Earth Overshoot Day Lands on August 2.

Photo-illustration: Pixabay

By August 2, 2017, we will have used more from nature than our planet can renew in the whole year.

We use more ecological resources and services than nature can regenerate through overfishing, overharvesting forests, and emitting more carbon dioxide into the atmosphere than forests can sequester.

Currently, carbon emissions make up 60% of humanity’s Ecological Footprint. Consider this: If we cut carbon emissions in half, the date of Earth Overshoot Day would be pushed back by 89 days, or about three months. This is possible and would reduce humanity’s demand to the ecological resources of 1.2 Earths instead of 1.7 as is the case now.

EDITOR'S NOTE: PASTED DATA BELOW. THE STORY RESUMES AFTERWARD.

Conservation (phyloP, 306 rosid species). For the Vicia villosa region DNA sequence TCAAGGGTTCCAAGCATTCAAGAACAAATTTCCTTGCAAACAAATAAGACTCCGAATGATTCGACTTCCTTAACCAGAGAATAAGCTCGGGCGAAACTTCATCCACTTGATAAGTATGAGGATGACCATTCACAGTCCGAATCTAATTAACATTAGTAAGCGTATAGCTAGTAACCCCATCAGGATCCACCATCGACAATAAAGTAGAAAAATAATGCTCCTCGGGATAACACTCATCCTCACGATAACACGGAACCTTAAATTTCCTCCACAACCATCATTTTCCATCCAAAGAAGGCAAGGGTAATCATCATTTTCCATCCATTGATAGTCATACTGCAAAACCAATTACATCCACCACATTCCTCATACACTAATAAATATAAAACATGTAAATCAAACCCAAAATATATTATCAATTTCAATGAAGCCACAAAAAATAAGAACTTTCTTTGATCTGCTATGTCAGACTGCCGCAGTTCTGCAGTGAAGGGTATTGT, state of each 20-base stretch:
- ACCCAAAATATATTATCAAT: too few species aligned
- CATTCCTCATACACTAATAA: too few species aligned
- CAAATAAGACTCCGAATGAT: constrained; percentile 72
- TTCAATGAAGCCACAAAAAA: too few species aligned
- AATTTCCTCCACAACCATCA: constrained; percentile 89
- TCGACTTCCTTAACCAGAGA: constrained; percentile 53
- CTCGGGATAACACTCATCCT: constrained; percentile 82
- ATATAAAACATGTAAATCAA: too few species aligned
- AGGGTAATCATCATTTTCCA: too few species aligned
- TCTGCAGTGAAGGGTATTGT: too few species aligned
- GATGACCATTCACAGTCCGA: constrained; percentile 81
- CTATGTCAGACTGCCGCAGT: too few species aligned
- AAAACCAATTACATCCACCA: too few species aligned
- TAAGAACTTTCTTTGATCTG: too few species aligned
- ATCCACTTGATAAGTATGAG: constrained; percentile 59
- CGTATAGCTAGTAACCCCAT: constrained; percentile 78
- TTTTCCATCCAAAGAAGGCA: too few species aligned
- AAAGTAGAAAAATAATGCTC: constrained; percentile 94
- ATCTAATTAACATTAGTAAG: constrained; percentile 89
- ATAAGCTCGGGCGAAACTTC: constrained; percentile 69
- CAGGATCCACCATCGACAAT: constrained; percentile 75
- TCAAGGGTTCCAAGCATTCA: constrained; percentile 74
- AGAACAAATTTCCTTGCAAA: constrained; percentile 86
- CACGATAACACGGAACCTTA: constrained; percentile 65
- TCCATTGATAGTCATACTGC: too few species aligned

In November 2016, 190 countries’ commitment to maintaining global warming below the 2 degree Celsius threshold was ratified. Imperfect as it may be, the Paris Climate Accord generated global goodwill and hope that humanity was ready at last to tackle its biggest challenge yet. On June 1st the Trump Administration reneged on America’s promise. In contrast, we, together with many governments, businesses, NGOs, and individuals, are doubling our commitment.

Gaining 5 days every year is all it takes to bring humanity’s Ecological Footprint back to one planet before 2050.